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In what he said will likely be the last press briefing about this snowstorm of the century, City Manager Wally Bobkiewicz marshaled department heads at 5:30 p.m. Suzette Robinson, director of public works, took the lead, because, said Mr. Bobkiewicz, “This is now pretty much a Public Works operation.”


Sheridan Road, which had drifts as high as 15 feet, is “90 percent open, salted, wet and ready to go, Ms. Robinson said.

About 90 percent of the residential streets have had one pass by a snow plow. The primary routes are “better off than they were before,” and crews have begun salting streets, she added. Crews continue to haul snow from the downtown area. “The downtown of tomorrow will look very different,” she said.

Police Chief Richard Eddington urged drivers to be alert for pedestrians. Many people are walking in the road, since so many sidewalks are impassable.


The Sherman Avenue and Maple Avenue garages remain free until Friday night (midnight), said Parking Manager Ricky Voss. He said the garages are about 60 percent filled. In addition, St. Francis Hospital has offered its parking lot free of charge – tonight only, until 8 a.m. on Thursday – for those who need to get their cars off the street to avoid towing.

Garbage and Recycling

Garbage and recycling pickups will be delayed another day, then pick up where they left off, Ms. Robinson said. For residents of single-family homes, that means Tuesday’s routes will be picked up on Friday, Wednesday’s on Saturday, Thursday’s on Monday, and Tuesday will begin the week as on holiday schedule. (More information will be posted here later).

In a first for Evanston, at least in recent years, City crews will plow alleys to allow garbage trucks to get through. Collecting the garbage is a health issue, Ms. Robinson said.


Utilities Department director Dave Stoneback reported that there are a “handful of single customers without power, a lot of the [problems] require property-owners’ action [such as tree trimming] to restore the power.” He said Commonwealth Edison crews are “out there working on” them and added that it looks like Evanston has a lot fewer power outages than Skokie and Chicago.

Police and Health

Chief Eddington said there is a “noticeable uptick” in domestic disturbance and other similar types of calls – “which one would anticipate after being stuck indoors.”

Health director Evonda Thomas urged residents to take precautions against the cold weather expected to arrive this evening and to check family members, the frail and the elderly.

Parks and Recreation

Doug Gaynor, director of Parks, Recreation and Community Service, said, “We anticipate snow-shoeing and cross-country skiing on the golf course tomorrow. Open gym at community centers will be available for kids, who will be out of school again. The shelter will be open at Robert Crown.


Picking up on Mr. Gaynor’s comments, Fire Chief Greg Klaiber said the additional ambulance would be staffed again tomorrow, in light of school cancellations and projected activities at James Park. “Even though sledding is illegal and dangerous there,” said Mr. Bobkiewicz, “some people continue to do it.”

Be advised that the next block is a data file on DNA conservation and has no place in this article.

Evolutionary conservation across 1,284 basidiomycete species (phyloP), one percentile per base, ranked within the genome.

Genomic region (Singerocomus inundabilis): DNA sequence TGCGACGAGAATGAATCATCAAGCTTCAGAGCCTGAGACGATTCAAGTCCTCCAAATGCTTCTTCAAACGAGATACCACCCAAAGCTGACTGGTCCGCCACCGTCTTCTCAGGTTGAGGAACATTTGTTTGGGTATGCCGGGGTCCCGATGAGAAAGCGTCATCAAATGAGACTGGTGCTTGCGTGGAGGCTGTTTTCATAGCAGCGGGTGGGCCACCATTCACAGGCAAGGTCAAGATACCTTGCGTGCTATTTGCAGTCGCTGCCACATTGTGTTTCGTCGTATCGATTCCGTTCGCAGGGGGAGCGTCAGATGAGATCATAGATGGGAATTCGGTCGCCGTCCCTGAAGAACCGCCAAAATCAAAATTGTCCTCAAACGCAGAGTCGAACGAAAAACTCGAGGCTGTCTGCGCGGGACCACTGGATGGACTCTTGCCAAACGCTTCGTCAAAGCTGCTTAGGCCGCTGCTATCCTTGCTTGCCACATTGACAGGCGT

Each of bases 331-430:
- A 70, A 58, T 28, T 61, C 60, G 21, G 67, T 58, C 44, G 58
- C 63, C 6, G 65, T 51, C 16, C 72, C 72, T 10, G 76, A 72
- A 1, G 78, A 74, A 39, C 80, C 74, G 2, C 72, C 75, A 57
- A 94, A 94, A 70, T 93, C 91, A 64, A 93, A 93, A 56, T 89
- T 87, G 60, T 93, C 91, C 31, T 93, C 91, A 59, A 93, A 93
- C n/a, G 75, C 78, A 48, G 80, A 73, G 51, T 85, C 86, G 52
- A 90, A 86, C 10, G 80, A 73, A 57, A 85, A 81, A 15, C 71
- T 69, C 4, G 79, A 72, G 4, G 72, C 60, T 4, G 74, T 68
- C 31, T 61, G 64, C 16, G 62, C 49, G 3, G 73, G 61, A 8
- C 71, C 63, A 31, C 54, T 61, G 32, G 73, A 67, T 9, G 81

Chief Klaiber also reported increase call volumes for emergency medical services. “We’re handling these calls as well as we can. … When we can’t get directly to the [caller’s] home, we park down the street and carry the patient to the ambulance.”


Blade Down, Thumbs Up

What is expected to be the last posting about the Groundhog Day storm comes with a personal note. The City invited members of the media to ride along with snow-plow drivers this afternoon. A RoundTable reporter accompanied Ricky in a large snow plow at 4 p.m. today as he cleaned the streets in North Evanston.

His working day began at 7 a.m. and was scheduled to end at 7 p.m. By the time he picked up his passenger, temperatures had not yet begun to drop and the few people outside were digging out their cars. Most streets on this short field trip had been given “one pass,” that is, a snow plow had been through the street one time. On streets where snow clearing had not begun, Ricky’s pass would not be the first. Typically, you make three passes to clear a street, he said – “one [the first] down the middle, then one on either side. The first plow on a residential street has to be V-shaped, generally pushed by a smaller truck than Ricky’s. After the V-plow, a regular plow can make the next two passes.

Turning north onto Poplar Avenue from Central Street, the plow truck followed the tracks of what may have been a service vehicle. Plowing portions of Jenks, Livingston and Broadway followed.

“It takes about two weeks to learn how to drive a snow plow,” Ricky told his passenger; “to be a good driver … well, that’s something else.”

Ricky appeared to be a careful and attentive driver. Waves and “thumbs up” were typical reactions as the snow plow passed. If he saw a car still hemmed in by the snow – or someone digging out a car – he shifted the blade to give a closer cut, easing the work of the residential diggers and making sure no snow fell from the blade, adding to their work. Waves and “thumbs up” were typical reactions as the snow plow passed. He dropped off his passenger near the pickup point and headed west on Noyes Street, scraping the 18 inches of snow from Evanston’s streets.